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Ways to avoid falling foul of scamsters

Johannesburg - I hope 2014 is a good year for consumers. That’s what I always say in my first column of the year, of course.

I always hope that more businesses will treat their customers with respect and fairness and that the regulators – the Consumer Commission, Ombudsman offices, National Credit Regulator – will do their utmost to handle the complaints of the victims of illegal or unethical treatment quickly, fairly and impartially.

On a month-on-month basis prices were flat in November. Photo: Simphiwe Mbokazi. Credit: INDEPENDENT MEDIA

But mostly I hope that more consumers wise up, know their rights, recognise the traps and take steps to protect themselves from all the nasties lurking in consumerland.

Because that’s the ultimate consumer protection – consumers empowering themselves to avoid being ripped off.

As rewarding and uplifting as it is to get justice for someone who has been ill-treated by a company, my greatest satisfaction and motivation come from getting an e-mail from a reader telling me they would have fallen for a scam or sham had they not read a particular Consumer Watch column.

So here’s some of what I wish consumers would do, or avoid, this year:

Trust me – there is an extremely good chance that you’ll find something in that small print that’s a deal- breaker for you: costs that were glossed over or not fully disclosed in the telesales pitch; a really big exclusion in an insurance policy, that sort of thing.

Here’s what I’m talking about: I got one of those unsolicited calls about a policy – with a relatively inexpensive monthly premium – which would cover the repair of dents and scratches on my car, with no excess charges. They come to your home to do the job, the telesales agent said, you can call them out as often as once a month, and – the best part – pre-existing damage is repaired, free of charge.

What a fantastic deal.

Okay, so here’s what she didn’t say in that phone call, the call during which a person is asked to agree to the policy: it only covers very surface imperfections – those that don’t exceed the top coat of paint. That would rule out the small dents and scratches on my car. Nor does it cover hail damage. Not so fantastic. Not for R1 440 a year plus an admin fee.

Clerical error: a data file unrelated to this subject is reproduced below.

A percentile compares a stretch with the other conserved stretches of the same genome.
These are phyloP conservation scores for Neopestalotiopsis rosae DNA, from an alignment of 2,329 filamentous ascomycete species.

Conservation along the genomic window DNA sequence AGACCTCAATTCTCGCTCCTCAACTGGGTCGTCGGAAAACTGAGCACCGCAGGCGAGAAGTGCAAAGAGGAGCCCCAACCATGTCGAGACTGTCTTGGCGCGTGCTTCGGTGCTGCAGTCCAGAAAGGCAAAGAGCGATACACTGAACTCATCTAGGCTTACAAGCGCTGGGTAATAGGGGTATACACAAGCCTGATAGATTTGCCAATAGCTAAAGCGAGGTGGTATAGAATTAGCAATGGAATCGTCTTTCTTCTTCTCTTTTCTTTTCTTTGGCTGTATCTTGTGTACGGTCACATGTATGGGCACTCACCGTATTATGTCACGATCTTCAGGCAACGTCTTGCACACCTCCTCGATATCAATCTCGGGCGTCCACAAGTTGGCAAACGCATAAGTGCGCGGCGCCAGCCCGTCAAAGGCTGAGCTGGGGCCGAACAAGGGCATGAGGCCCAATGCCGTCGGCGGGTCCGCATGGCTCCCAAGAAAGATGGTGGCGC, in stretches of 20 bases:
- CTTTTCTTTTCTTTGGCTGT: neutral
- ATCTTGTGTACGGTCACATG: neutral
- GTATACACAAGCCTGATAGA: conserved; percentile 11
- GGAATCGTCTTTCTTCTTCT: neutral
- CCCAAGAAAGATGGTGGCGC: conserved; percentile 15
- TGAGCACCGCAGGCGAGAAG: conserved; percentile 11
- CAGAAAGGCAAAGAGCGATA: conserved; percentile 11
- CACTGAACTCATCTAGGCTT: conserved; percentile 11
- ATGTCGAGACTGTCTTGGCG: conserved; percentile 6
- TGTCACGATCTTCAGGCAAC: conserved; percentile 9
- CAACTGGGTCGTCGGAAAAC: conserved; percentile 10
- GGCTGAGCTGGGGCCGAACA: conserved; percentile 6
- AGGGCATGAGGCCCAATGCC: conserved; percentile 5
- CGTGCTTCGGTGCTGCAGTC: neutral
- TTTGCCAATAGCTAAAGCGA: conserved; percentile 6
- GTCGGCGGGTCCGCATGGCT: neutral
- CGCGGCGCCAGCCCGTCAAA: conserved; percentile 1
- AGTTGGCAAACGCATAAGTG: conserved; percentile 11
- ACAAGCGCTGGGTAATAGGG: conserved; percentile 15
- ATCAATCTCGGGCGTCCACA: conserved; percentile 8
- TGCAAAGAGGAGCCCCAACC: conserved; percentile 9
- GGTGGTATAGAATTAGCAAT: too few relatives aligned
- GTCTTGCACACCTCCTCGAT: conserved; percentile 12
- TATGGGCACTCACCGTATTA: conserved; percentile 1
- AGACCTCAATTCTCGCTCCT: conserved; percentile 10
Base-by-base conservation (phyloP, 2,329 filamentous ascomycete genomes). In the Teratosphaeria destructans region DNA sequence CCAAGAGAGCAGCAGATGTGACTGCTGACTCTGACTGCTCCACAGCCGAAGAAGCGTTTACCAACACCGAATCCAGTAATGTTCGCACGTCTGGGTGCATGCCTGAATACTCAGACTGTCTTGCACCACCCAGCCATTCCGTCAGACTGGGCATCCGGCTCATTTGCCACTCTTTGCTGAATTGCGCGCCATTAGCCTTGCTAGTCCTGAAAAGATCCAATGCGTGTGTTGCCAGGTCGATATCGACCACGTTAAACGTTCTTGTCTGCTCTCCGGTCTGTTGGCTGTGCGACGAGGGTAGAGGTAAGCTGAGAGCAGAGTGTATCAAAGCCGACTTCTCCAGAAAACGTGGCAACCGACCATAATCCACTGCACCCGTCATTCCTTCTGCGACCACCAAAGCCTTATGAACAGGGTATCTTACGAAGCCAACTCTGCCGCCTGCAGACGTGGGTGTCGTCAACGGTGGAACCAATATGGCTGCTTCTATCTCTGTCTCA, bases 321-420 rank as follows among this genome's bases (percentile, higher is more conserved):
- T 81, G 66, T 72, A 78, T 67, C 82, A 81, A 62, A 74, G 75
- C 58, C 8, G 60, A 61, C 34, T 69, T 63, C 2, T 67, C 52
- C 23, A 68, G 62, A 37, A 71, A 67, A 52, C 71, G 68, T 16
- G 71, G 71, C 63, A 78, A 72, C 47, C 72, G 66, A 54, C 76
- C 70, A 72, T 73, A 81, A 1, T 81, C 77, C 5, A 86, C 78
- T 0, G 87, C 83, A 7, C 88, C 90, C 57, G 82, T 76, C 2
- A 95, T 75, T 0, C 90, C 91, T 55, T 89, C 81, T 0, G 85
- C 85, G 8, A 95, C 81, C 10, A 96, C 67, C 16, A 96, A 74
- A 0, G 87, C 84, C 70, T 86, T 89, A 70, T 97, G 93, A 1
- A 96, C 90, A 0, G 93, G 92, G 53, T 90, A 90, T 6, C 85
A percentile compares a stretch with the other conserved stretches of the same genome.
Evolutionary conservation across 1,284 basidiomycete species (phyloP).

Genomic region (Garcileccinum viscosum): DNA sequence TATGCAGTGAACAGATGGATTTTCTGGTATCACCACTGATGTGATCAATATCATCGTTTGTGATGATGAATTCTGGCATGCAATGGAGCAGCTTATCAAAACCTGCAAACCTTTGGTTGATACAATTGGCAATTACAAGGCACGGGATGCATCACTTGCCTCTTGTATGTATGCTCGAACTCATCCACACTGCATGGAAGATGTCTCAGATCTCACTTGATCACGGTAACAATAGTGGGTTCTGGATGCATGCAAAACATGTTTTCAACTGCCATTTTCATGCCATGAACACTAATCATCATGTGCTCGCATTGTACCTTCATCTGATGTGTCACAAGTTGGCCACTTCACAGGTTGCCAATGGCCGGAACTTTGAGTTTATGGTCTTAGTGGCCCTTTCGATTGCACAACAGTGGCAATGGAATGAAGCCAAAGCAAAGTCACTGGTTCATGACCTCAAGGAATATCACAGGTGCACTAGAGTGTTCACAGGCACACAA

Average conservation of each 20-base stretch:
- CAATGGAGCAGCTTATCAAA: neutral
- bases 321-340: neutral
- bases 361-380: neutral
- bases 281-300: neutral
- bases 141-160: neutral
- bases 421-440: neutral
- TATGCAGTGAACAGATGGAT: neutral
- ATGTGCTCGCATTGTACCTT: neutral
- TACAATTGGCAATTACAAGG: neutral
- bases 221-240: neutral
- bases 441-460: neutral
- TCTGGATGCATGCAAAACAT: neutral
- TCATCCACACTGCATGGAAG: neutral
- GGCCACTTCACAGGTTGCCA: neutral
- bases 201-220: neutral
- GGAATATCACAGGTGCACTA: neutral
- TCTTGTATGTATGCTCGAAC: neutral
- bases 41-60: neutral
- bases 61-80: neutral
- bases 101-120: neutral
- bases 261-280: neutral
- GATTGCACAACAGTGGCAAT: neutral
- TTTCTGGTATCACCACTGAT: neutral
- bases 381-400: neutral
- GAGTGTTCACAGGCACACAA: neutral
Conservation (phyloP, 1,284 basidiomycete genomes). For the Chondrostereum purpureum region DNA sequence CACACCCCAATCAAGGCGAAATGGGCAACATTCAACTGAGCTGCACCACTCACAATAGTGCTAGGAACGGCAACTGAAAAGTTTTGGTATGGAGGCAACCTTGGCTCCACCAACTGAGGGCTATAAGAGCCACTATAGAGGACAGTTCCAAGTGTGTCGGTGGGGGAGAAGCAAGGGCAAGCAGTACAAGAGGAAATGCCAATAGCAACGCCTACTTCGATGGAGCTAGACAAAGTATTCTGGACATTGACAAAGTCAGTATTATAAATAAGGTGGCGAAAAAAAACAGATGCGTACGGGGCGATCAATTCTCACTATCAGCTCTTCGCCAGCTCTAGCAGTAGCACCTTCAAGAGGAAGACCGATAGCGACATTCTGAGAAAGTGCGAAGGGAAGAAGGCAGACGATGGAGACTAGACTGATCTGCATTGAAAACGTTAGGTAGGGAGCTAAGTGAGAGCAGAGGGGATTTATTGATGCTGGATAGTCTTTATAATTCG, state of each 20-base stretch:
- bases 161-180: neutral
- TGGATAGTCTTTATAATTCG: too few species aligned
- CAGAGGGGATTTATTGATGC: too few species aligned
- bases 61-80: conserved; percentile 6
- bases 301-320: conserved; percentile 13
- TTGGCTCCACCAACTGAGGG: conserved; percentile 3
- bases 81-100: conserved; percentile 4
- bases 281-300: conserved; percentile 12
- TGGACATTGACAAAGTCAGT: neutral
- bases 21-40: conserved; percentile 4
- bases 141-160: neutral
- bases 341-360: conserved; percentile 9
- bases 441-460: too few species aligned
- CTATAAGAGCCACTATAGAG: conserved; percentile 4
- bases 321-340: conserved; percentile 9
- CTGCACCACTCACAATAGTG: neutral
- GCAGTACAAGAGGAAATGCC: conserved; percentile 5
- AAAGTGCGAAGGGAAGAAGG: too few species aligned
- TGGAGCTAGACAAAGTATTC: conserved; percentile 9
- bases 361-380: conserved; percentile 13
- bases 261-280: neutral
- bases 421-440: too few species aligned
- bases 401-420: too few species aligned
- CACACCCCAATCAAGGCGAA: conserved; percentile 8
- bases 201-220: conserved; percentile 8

This is a biggie: so many people go into these deals on the basis of little more than what they’re told by a salesman. Then, when the car turns out to be a lemon, or the kitchen guy does a runner, or they discover the accommodation agent had no mandate to rent out the holiday chalet, they turn into super-sleuths.

They Google the company or individual’s name and discover media reports, consumer complaints website entries and even court judgments which would have served as “avoid at all costs” warnings, had they come across them before they made their payment.

Had they asked the authorised service agents to consult their computers for the car’s service history before they did the deal, they would have found out that the mileage had been tampered with, and other shockers the salesman didn’t mention, before committing themselves.

Wise up before, not after the fact.

That is provided something you did didn’t cause the problem – and the company is entitled to send the product to be assessed to rule out user abuse. What they can’t do is unilaterally repair the item during that “assessment” period if you have indicated that your remedy of choice is a refund or replacement. So make sure they – and you – have a record of your chosen remedy when you hand the item in for an assessment.

If you’re not insured, you’re fair game. Before you consent to your car being towed, find out where it is being towed to – the closer the better, and get the exact address – what the rate a kilometre is and what the admin, security and daily storage fees are. And make sure all that information is noted on the form you sign, and get a copy of it.

Then, get your car moved from their yard as soon as possible to avoid a massive storage bill.

It’s much easier to listen to what someone is saying to you than to read a whole lot of fine print, but it’s also a lot easier to read the fine print than it is to deal with the consequences of not doing so.

Contractually, only what appears in writing counts.

Keep in mind that word-of-mouth recommendations are more reliable.

Never, ever sign a lease and move into rented accommodation believing an agent’s or landlord’s verbal promises that vital repairs or refurbishments will be done “soon”.

Of course, sometimes, as we know all too well, thanks to the global processed meat scandal, what’s declared in the ingredients list doesn’t tell the whole story.

I leave you with a fresh, foxy twist on the donkey meat story. It was reported last week that Walmart had recalled donkey meat sold at some of its Chinese stores after tests showed that the meat contained DNA from other animals, including fox.

What’s that line about one man’s meat?

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